The Australian Medical Association today highlighted a lack of data transfer protocols as one of the chief barriers to effective, electronic healthcare provision.
Addressing a Parliamentary Inquiry on the role and potential of a National Broadband Network, AMA vice president Steven Hambleton said non-network barriers were holding back electronic information transfer.
Despite having an ADSL2 connection that was shared between 15 desktop computers, Hambleton said most communications left his Brisbane office via fax or paper.
Inefficient communication methods could lead to drug prescription errors and a lack of follow-up, he warned.
“At this stage, there are no protocols for us to do that [electronic data transfer] securely,” he told the House Standing Committee on Infrastructure and Communications.
“There are concerns for sending patient information if it’s not encrypted … If you want to save lives the fastest, that’s where we’ll invest the money.”
Describing a three-day internet outage at the clinic during the recent Queensland floods, Hambleton noted that the impact of connectivity was “really quite amazing”.
He highlighted the ability to retrieve and show patients relevant images in real time, and the ability to set up meetings with specialists as examples of the benefits of connectivity.
“If you can’t do it in real time, oftentimes you don’t do it at all,” he said, noting difficulties that rural practices may face.
Liberal MP Paul Fletcher questioned whether a fibre network was specifically required to meet the outcomes that AMA vice president Hambleton described.
“The impression I got from you is there are non-network barriers about the efficient exchange of information … the NBN in and of itself is not going to solve that particular problem,” he said.
Earlier this week, the National E-Health Transition Authority inked a $23.6 million contract with IBM to develop a national authentication service that would facilitate information exchange.
The system was expected to be delivered by 30 June 2012, in time for a July 2012 launch of personally controlled e-health records.
When questioned by the Committee this morning, the Department of Health and Ageing was unable to specify network speed requirements for Australia’s e-health goals.
“To set a minimum speed is unnecessarily fettering things, but it [speed] certainly limits what you can do,” said Richard Bartlett, first assistant secretary of the Department’s Medicare Benefits Division.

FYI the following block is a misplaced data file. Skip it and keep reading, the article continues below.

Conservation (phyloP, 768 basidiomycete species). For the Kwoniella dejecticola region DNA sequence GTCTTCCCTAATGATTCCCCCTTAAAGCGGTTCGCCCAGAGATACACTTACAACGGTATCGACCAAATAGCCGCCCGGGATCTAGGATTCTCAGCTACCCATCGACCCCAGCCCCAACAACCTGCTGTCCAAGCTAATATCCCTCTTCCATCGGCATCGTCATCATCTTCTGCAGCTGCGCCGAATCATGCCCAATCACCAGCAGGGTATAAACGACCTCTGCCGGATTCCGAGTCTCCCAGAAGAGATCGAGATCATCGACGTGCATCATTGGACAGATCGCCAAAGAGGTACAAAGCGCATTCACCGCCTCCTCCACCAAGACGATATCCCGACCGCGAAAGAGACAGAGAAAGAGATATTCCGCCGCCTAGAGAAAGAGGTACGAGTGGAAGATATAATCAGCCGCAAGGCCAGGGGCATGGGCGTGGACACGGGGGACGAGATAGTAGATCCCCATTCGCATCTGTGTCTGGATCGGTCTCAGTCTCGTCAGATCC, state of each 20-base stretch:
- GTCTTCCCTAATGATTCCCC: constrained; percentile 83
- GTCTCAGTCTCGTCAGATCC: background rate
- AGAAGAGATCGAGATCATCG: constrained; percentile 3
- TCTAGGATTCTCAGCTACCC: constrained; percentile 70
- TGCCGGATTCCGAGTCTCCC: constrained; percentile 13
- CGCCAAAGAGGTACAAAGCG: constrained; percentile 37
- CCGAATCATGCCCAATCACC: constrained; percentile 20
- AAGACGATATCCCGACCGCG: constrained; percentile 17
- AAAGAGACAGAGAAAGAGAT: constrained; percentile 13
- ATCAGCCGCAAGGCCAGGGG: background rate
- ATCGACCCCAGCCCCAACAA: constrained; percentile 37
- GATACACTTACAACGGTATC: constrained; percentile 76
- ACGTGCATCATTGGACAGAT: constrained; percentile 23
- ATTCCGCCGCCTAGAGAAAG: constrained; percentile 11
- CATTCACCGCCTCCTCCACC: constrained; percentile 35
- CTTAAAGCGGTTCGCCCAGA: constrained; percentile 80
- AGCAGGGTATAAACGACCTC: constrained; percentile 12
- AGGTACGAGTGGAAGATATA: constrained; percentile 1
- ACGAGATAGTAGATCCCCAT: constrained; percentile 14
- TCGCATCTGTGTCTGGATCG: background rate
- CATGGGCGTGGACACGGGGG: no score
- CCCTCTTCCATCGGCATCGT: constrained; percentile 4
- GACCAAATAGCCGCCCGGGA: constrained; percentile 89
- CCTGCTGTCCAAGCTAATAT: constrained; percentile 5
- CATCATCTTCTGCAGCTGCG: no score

Although telehealth services could be delivered by the telephone alone, “the better the speed, the better the outcome”, and poor outcomes would lead to a low uptake of NBN services, he said.
The National Rural Health Alliance, which also addressed the Committee this morning, said universal broadband access and pricing were its primary concerns.
In accordance with the 2010 NBN Implementation Study (pdf), the Government planned to provide 100 Mbps fibre connectivity to 93 percent of Australian premises.
Fixed wireless services were expected to reach another four percent of premises, while the remaining three percent of premises would connect via satellite.
“For the alliance, the missing three percent – those living in remote or small areas – provide the real test for a National Broadband system,” alliance chair Jenny May said.
Although commercial-grade satellite would be an improvement on current services in remote regions, the alliance said it was “aiming for the best that we can possible get”.
Besides facilitating information transfer and providing telehealth opportunities, May said high speed broadband was needed to attract medical professionals to rural areas.
Citing feedback from the alliance’s student members, she said the next generation of health professionals were unlikely to work in regions where they felt “professionally and socially isolated”.
“Their lives are so inextricably involved in fast communication that they cannot imagine a quality of life, for a long period of time, without high speed internet access,” May said.
Alliance policy advisor Helen Hopkins suggested that NBN Co include specific requirements for services to the health sector in its service level agreements with internet service providers.
The alliance did not directly answer questions about how NBN Co may deliver a uniform price for rural and metropolitan services, noting only that price would affect uptake.
“We’re indifferent as to how it’s delivered as long as we get universality and a uniform price,” said Gordon Gregory, executive director of the alliance.
Applications for e-health
Today’s Committee hearing was the first of the Inquiry, which was established in December last year and expected to report by August 2011(pdf).
The Inquiry aimed to raise awareness of the potential applications of the NBN in areas like health, government services, education, research, and business.
At the Broadband and Beyond conference last month, Monash University professor Michael Georgeff called for the industry, Government and NBN Co to raise awareness of broadband’s potential for healthcare, noting that “the technology alone isn’t going to be enough”.
“There is a fundamental lack of awareness in what is out there and what can be used,” said Georgeff, who was also the CEO of e-health solutions provider Precedence Health Care.
Describing Precedence’s chronic disease management service cdmNet, Georgeff said that blog-like interactions between healthcare providers and user-friendly, shareable care plans had led to a threefold increase in productivity in trials.
“By and large, people are not so much interested in data; they are interested in applications, business processes, solutions,” he said.
“We have to get away from the mentality of thinking about data and data sharing, and into the mentality of thinking about applications.”